For the most part, cleavage-bearing and too-short dresses are a prom no-no. Confusingly, at one North Carolina school, so are pants. That is, if you're a girl.
Shafer Rupard, a high school senior at Cherryville High School in North Carolina, was kicked out of her prom for wearing pants, despite the school's lack of dress code for prom. While this isn't body shaming per se, it's a classic example of punishment in which one person undermines the personal agency that another person has over their body. And it stigmatizes gender nonconformity, something that should be respected and affirmed instead of mocked and ridiculed by school administrators.
Clare Ettinger of Richmond, Va., made headlines when she was likewise kicked out after male parent chaperone complained that her dress was too provocative — despite being the mandated fingertip length — and would give boys "impure thoughts." Clare said on her sister’s blog that "the whole situation made me feel violated, walked over and ostracized," and had sharp words for the male chaperone: "I'm not responsible for some perverted 45 year old dad lusting after me because I have a sparkly dress on and a big ass for a teenager. And if you think I am, then maybe you're part of the problem."
Earlier this spring, 15-year-old Lindsey Stocker was suspended for wearing shorts that were allegedly "too short." As Mic previously reported, Stocker told CBC that two school officials walked into her Quebec, Canada classroom and forced all of the students to stand with their arms by their sides.
"In front of all my peers and my teacher they said I had to change," Stocker told the National Post. "And when I said no they said I was making a bad choice. They kept shaking their heads. In front of everybody."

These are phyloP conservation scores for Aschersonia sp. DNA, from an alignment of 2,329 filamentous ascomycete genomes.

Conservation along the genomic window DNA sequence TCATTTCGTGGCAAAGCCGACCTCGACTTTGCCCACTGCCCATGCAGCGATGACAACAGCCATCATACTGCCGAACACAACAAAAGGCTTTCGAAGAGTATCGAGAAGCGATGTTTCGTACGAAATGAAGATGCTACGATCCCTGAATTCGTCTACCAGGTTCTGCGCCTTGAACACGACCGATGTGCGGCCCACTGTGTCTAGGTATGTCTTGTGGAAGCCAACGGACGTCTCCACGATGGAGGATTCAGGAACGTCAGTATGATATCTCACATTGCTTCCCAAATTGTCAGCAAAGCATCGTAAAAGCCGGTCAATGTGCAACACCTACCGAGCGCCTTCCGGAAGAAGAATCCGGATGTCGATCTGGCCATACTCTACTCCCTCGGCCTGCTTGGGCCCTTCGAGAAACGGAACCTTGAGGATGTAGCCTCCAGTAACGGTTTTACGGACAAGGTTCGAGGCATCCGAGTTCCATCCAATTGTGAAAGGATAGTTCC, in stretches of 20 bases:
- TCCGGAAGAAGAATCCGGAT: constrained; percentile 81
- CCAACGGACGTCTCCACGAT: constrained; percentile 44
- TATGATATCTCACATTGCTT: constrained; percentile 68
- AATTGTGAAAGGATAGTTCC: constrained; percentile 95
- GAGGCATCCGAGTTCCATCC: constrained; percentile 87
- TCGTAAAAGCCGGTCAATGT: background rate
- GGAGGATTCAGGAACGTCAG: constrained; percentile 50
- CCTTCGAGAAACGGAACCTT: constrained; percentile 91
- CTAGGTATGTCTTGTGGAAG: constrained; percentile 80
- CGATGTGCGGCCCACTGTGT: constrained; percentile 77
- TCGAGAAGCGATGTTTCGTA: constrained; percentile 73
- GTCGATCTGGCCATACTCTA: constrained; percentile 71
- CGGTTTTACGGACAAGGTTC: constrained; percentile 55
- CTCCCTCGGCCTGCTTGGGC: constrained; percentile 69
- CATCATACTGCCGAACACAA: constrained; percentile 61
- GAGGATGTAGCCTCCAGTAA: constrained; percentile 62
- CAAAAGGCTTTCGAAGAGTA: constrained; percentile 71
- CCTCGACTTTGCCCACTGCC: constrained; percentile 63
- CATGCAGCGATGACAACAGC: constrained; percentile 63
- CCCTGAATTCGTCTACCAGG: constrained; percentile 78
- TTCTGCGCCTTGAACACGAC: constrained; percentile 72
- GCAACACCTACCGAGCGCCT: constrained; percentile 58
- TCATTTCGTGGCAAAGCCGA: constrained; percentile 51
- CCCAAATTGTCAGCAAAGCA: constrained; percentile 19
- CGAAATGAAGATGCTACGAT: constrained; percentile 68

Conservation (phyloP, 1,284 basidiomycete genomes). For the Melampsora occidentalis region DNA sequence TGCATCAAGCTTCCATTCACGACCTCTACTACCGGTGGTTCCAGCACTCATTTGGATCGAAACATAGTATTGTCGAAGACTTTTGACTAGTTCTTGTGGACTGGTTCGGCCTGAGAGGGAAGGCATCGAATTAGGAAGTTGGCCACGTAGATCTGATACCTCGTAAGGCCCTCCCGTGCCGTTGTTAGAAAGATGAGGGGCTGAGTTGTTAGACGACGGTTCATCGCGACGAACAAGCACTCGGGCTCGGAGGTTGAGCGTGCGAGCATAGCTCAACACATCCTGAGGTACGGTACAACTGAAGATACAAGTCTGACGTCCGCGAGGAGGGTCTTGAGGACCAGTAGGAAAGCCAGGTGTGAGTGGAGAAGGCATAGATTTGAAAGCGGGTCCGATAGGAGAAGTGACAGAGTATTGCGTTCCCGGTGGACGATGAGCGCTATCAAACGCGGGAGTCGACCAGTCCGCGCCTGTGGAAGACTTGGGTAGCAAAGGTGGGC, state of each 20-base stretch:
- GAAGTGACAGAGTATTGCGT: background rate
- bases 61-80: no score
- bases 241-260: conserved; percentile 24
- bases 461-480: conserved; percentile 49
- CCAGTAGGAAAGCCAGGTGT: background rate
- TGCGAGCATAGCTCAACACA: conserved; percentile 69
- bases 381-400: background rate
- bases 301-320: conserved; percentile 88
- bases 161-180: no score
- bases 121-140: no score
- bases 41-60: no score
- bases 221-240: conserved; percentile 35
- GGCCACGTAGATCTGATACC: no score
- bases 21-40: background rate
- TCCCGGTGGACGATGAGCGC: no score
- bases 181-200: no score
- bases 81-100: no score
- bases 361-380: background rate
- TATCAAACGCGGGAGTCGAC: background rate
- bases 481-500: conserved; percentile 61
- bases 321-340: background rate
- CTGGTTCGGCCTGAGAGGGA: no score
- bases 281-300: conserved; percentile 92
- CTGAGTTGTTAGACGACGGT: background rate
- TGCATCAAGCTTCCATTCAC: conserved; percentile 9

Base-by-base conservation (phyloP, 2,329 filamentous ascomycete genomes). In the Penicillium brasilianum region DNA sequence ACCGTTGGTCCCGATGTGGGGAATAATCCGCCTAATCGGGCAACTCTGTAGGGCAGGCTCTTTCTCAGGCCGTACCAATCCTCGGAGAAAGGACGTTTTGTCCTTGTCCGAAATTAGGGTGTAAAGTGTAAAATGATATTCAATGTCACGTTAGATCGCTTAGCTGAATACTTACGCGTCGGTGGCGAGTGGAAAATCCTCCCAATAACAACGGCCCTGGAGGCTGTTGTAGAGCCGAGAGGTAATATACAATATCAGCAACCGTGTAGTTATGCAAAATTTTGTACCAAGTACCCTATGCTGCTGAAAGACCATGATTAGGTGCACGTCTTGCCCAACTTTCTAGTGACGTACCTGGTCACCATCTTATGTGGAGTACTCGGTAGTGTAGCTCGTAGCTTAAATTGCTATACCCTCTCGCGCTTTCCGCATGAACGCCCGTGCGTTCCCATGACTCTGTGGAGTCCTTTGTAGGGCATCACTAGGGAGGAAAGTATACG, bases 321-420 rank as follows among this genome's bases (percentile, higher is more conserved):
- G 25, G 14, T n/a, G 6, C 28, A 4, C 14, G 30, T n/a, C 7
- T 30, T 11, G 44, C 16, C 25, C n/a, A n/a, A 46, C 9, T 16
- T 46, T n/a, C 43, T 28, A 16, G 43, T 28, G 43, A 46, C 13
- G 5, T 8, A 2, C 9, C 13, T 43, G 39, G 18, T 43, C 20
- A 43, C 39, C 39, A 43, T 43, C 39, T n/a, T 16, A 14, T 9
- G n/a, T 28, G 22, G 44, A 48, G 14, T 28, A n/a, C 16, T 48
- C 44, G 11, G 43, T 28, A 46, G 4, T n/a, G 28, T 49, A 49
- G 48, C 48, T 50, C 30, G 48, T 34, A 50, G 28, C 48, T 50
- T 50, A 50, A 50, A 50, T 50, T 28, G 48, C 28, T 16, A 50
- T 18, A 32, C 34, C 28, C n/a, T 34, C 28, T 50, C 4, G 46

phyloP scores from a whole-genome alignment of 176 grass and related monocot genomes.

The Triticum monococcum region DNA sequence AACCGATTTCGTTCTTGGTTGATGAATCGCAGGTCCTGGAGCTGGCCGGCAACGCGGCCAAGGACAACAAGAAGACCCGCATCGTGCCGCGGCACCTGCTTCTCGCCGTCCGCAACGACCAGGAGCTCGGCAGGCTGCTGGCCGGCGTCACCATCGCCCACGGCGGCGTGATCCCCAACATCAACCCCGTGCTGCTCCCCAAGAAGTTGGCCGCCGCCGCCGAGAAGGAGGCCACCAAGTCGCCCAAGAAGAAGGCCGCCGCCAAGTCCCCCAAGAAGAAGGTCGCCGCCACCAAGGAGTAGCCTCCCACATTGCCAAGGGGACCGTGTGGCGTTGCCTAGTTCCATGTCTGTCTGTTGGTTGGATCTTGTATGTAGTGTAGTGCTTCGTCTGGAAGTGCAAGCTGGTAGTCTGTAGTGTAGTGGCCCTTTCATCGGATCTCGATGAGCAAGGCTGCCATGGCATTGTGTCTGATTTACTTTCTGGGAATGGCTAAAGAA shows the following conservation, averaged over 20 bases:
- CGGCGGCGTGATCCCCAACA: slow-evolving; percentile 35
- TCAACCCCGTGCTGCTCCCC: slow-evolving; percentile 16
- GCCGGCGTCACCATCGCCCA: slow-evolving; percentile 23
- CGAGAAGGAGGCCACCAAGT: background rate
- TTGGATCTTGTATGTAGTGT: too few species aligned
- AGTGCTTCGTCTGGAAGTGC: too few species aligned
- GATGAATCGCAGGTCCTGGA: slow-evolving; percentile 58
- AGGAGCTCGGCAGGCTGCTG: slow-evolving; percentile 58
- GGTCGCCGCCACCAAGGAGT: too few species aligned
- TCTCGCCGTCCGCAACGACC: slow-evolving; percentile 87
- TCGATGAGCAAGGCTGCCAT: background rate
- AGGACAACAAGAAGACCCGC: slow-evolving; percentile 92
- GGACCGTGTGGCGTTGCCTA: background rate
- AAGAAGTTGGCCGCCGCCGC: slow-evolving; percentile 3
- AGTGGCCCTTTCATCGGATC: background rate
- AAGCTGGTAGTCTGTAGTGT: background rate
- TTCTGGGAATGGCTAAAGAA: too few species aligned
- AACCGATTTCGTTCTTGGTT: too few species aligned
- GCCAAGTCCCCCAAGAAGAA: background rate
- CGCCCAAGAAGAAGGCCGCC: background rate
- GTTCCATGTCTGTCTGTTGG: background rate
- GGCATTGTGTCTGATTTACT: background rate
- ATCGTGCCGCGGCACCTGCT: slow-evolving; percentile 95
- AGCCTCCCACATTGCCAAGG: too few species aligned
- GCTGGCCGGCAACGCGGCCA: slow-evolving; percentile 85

Lindsey fought back, claiming the dress code policy unfairly targeted girls, and printed out posters that read, "Don't humiliate her because she is wearing shorts. It's hot outside. Instead of shaming girls for their bodies, teach boys that girls are not sexual objects." Right on.
Roughly 30 female students who attend Newfoundland's Menihek High School were pulled out of class for wearing sleeveless tops and having visible bra straps. It was all because they violated the school's dress code, which, according to students, was put in place to keep girls’ bodies from distracting boys.
It's yet another instance in which teens aren't engaged by adults in an age-appropriate conversation about not hypersexualizing a woman's body and how she presents herself in public, let alone in a high school classroom — making it about what the girls were doing and not about changing boys' mindsets.
In May 2013, 40 female students at Capistrano Valley High in San Clemente were subjected to degrading demonstrations at their Winter Formal dance — all to prove their dresses fit properly.
According to the San Clemente Patch, a student reported they were required to "lift their arms up and down and turn their backs to male administrators." The school's principal, however, claims this wasn't the case but conceded that the dress code policy needed to be rewritten.